The first results of the largest study to have ever investigated the human microbiome are in. They have important implications for our dietary practices, resistance to antibiotics, and our mental health.
In 2012, Rob Knight, Ph.D., from the University of California (UC), San Diego, Jeff Leach, Ph.D., the founder of the Human Food Project, and Jack Gilbert, Ph.D., who is the faculty director of the Microbiome Center at the University of Chicago in Illinois, set out to found the American Gut Project.
The aim of the project was to learn more about the human microbiome — that is, the collection of genes that encode all of our microbes.
Specifically, the researchers wanted to know how many types of bacteria live in our bodies and where, and how our diet and lifestyle affect the composition of these microbes.
To this end, they used so-called citizen science — the practice in which the public contributes to research by offering their time and personal data up for analysis.
The first results of the project are now available, and they offer clues as to what keeps our guts healthy and bacterially diverse. The findings were published in the journal mSystems.
Citizen scientists help study the microbiome
As part of the project, participants paid $99 for a kit that collected fecal, oral, and skin samples of bacteria.
They also had to answer a survey inquiring about their overall health and any illnesses they might have had, their lifestyle, and dietary practices.
In 2015, the project counted 15,096 samples provided by 11,336 people across the United States, United Kingdom, Australia, and 42 other countries.
The researchers then used genomic sequencing to analyze a genetic marker called 16S rRNA, a molecule unique to bacteria.
They also studied the set of metabolites in the samples, in order to analyze other molecules and chemical compounds that might be present.
Finally, the scientists used a method called
The importance of a diverse, plant-based diet
First, the results suggest that a more diverse plant-based diet makes for a more bacterially diverse gut.
Specifically, those who consumed more than 30 different types of plant each week had much more diverse microbiomes than those who consumed only 10 or fewer types of plant weekly.
However, the researchers note that these results do not necessarily mean that increasing microbial diversity is a positive thing for someone's health.
Secondly, the participants who reported eating more than 30 types of plant per week seemed to have a lower resistance to antibiotics.
The researchers found fewer genes indicating antibiotic resistance in the fecal samples of these people — that is, fewer genes that help the bacteria to escape the drugs.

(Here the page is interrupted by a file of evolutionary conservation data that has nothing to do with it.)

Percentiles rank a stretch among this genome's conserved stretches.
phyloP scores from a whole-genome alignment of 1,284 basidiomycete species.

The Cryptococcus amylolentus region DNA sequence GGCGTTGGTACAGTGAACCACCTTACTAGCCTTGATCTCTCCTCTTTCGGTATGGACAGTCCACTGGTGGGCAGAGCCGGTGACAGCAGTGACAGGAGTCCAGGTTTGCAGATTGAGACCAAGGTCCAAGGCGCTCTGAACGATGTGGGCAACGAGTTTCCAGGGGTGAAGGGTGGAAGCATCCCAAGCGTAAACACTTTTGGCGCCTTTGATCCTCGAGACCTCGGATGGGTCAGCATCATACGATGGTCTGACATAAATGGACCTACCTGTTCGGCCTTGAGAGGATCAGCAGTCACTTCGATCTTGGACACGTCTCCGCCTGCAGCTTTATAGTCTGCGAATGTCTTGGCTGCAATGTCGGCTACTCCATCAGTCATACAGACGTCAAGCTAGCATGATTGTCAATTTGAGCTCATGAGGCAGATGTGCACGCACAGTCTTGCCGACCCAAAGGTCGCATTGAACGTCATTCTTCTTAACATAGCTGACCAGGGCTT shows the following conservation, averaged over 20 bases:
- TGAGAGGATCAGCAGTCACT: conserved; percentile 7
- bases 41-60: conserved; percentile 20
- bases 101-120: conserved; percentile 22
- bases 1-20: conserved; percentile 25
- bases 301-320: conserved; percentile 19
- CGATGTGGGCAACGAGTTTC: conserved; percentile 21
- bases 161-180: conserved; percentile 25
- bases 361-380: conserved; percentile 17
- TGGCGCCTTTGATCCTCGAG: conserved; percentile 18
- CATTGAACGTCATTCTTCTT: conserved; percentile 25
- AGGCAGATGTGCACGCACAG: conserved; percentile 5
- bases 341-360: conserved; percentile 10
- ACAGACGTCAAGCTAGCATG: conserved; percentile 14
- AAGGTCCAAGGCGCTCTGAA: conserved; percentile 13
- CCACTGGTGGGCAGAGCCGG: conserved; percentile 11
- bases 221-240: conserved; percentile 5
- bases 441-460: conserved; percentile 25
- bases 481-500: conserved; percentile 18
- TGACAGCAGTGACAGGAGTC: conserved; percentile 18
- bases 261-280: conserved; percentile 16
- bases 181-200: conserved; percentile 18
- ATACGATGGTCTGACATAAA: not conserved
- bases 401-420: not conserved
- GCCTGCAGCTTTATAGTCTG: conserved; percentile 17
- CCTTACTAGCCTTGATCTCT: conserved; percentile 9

While the study is purely observational and could not conclude anything about causality, the authors speculate that individuals whose diets contain fewer plants could be compensating with eating either meat — which may have been treated with antibiotics — or processed foods that have had antibiotics added to them.
Gut bacteria and mental health
Finally, the study revealed interesting connections between the composition of the gut's bacteria and mental illness.
Those who reported living with post-traumatic stress disorder (PTSD), schizophrenia, depression, or bipolar disorder were compared with healthy controls who had been matched for age, gender, and body mass index (BMI).
The results demonstrated that people who reported mental health issues had more bacteria in common with other people who reported similar problems than they did with the controls.
This association was strong regardless of gender, age, or geographical location. Also, the research suggests that some types of bacteria may be more prevalent in people who live with depression.
These findings strengthen the link drawn between mental health and gut bacteria by previous research.
Toward a 'microbiome GPS'
Daniel McDonald, Ph.D., the scientific director of the American Gut Project at UC San Diego School of Medicine, weighs in on the significance of the findings. He says:
"We observed a much greater microbial diversity than previous smaller studies found, and that suggests that if we look at more populations, we'll see more diversity, which is important for defining the boundaries of the human microbiome."
Knight holds a similar sentiment, saying, "The human microbiome is complex, but the more samples we get, the sooner we will be able to unravel the many ways the microbiome is associated with various health and disease states."
"The American Gut Project is dynamic, with samples arriving from around the world daily," Knight adds.
"The analysis presented in this paper represents a single snapshot, but we want eventually to go beyond making maps of the microbiome to making a microbiome GPS that tells you not just where you are on that map, but where you want to go and what to do in order to get there in terms of diet, lifestyle, or medications."
Rob Knight, Ph.D.